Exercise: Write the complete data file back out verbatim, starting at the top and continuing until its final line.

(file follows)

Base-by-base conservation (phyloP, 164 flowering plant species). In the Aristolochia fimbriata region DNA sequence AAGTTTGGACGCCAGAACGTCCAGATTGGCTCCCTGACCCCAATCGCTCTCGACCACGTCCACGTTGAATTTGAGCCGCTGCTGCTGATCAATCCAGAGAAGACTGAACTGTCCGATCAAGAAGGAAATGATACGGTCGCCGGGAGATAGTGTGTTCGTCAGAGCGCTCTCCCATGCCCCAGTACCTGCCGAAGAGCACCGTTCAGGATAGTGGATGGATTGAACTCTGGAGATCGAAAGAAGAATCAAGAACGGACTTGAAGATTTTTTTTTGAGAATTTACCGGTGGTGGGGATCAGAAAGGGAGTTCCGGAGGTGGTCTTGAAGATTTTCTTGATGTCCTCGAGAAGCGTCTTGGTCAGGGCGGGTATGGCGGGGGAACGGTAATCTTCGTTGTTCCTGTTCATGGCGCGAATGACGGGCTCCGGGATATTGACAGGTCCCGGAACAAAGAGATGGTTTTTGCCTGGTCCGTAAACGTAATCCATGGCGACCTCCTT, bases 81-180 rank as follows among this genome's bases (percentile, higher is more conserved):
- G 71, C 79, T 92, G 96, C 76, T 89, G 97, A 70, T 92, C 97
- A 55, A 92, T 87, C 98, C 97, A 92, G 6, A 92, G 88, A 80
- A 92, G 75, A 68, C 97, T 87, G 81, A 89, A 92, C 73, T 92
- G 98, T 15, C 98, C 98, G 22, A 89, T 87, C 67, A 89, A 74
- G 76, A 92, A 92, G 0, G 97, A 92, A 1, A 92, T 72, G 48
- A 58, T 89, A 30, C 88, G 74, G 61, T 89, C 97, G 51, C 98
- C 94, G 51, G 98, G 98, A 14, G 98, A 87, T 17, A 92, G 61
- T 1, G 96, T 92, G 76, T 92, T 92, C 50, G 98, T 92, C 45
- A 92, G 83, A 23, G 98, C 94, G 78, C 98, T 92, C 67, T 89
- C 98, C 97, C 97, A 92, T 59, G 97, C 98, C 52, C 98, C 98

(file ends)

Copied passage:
Base-by-base conservation (phyloP, 164 flowering plant species). In the Aristolochia fimbriata region DNA sequence AAGTTTGGACGCCAGAACGTCCAGATTGGCTCCCTGACCCCAATCGCTCTCGACCACGTCCACGTTGAATTTGAGCCGCTGCTGCTGATCAATCCAGAGAAGACTGAACTGTCCGATCAAGAAGGAAATGATACGGTCGCCGGGAGATAGTGTGTTCGTCAGAGCGCTCTCCCATGCCCCAGTACCTGCCGAAGAGCACCGTTCAGGATAGTGGATGGATTGAACTCTGGAGATCGAAAGAAGAATCAAGAACGGACTTGAAGATTTTTTTTTGAGAATTTACCGGTGGTGGGGATCAGAAAGGGAGTTCCGGAGGTGGTCTTGAAGATTTTCTTGATGTCCTCGAGAAGCGTCTTGGTCAGGGCGGGTATGGCGGGGGAACGGTAATCTTCGTTGTTCCTGTTCATGGCGCGAATGACGGGCTCCGGGATATTGACAGGTCCCGGAACAAAGAGATGGTTTTTGCCTGGTCCGTAAACGTAATCCATGGCGACCTCCTT, bases 81-180 rank as follows among this genome's bases (percentile, higher is more conserved):
- G 71, C 79, T 92, G 96, C 76, T 89, G 97, A 70, T 92, C 97
- A 55, A 92, T 87, C 98, C 97, A 92, G 6, A 92, G 88, A 80
- A 92, G 75, A 68, C 97, T 87, G 81, A 89, A 92, C 73, T 92
- G 98, T 15, C 98, C 98, G 22, A 89, T 87, C 67, A 89, A 74
- G 76, A 92, A 92, G 0, G 97, A 92, A 1, A 92, T 72, G 48
- A 58, T 89, A 30, C 88, G 74, G 61, T 89, C 97, G 51, C 98
- C 94, G 51, G 98, G 98, A 14, G 98, A 87, T 17, A 92, G 61
- T 1, G 96, T 92, G 76, T 92, T 92, C 50, G 98, T 92, C 45
- A 92, G 83, A 23, G 98, C 94, G 78, C 98, T 92, C 67, T 89
- C 98, C 97, C 97, A 92, T 59, G 97, C 98, C 52, C 98, C 98